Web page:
Diane Peacock, chief gardening sub-editor shares her tips on getting rid of weeds
READ MORE: Homemade weed killers
Weeds are a bit like unwanted relatives who’re prone to drop in uninvited. It’s not easy to get rid of them as they have this tiresome habit of outstaying their welcome, no matter how many hints you drop. And even after forcibly removing them, they have no qualms about popping back when the going’s good.
In summer, and especially after a lot of rain, weeds can become particularly problematic and cheekily place themselves anywhere they like. You’ve also got to be very vigilant as some weeds look similar to other plants.
For example last May, I carefully collected a cupful of hollyhock seed. I earmarked a sunny spot, visible from my veranda, and waited patiently until this summer to sow them. According to plan, up came hundreds of little seedlings. I watered these frequently and was rewarded when a lush floriferous display appeared.
But as they matured, I realised there was something wrong when the flowers that appeared were not the pretty bell-shaped hollyhock variety (below left) I expected, but a nasty weed called Malva parviflora (below right).
Their seed had taken advantage of the hospitality provided by freshly dug soil and compost in the carefully prepared bed as well as regular watering. Foolishly, I’d misjudged the leaves, as when undeveloped, they’d looked similar to hollyhocks. So successfully competitive were they, only two actual hollyhock seeds survived.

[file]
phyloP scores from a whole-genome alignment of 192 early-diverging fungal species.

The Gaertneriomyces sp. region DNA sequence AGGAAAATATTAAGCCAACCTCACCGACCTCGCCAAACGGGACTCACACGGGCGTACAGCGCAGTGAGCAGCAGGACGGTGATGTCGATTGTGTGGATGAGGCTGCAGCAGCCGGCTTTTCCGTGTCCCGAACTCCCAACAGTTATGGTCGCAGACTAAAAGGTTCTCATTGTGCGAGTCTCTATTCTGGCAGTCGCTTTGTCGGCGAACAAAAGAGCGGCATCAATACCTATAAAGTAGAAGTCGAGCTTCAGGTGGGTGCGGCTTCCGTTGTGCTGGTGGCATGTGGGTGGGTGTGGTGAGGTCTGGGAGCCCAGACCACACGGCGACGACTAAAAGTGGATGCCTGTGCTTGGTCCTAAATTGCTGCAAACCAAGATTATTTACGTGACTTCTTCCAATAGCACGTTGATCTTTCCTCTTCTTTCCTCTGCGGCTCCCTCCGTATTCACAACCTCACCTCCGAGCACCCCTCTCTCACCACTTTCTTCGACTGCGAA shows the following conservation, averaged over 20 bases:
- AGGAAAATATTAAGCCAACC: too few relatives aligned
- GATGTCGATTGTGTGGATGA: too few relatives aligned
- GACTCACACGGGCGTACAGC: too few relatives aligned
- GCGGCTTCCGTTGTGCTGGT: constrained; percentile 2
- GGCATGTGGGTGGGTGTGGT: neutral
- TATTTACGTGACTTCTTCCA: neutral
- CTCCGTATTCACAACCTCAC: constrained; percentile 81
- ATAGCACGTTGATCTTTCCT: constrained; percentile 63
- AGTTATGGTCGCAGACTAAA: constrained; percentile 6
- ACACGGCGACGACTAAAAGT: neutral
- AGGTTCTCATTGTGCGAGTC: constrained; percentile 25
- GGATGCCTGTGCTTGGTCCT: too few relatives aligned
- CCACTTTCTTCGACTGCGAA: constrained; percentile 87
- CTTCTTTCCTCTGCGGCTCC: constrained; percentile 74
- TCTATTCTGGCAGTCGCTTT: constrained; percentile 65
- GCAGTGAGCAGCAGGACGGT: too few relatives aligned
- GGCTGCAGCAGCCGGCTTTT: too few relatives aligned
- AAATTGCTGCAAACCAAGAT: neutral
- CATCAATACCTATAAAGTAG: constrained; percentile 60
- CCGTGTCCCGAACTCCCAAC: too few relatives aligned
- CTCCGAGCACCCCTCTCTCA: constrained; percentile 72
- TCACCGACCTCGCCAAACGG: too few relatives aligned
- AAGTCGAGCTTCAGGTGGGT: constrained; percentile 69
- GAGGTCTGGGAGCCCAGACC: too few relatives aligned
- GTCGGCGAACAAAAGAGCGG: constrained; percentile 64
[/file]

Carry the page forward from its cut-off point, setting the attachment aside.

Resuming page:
After removing weeds, you have to check to see they haven’t reseeded themselves. The malva in my bed have already began reseeding, and as soon as they’re large enough, I will remove them, but it will take a season or two to get rid of them and I’ll make sure I only allow the real hollyhocks to self-seed.
Here are some tips for getting rid of weeds:
- When they grow in paving or cracks along the ground they’re easier to remove than when in a bed or lawn. Just give them a yank or use a small fork.
- Wait just until weeds that can simply be pulled out grow large enough to get a good grip on, but tackle them before their roots are too embedded in the ground. It helps to pull them out after a rain shower when the soil is soft.
- Use a small fork or weeding tool to pry out all the roots. Don’t just cut them off at the stem and throw them out in the municipal waste.
- For those that can’t just be pulled out, like those with runners, use a herbicide as well.Try these recipes for homemade herbicides made from common kitchen ingredients.
- Set aside some time to specifically focus on getting rid of them. This can be quite satisfying and as the American actress Martha Smith said, “I do some of my best thinking while pulling weeds.”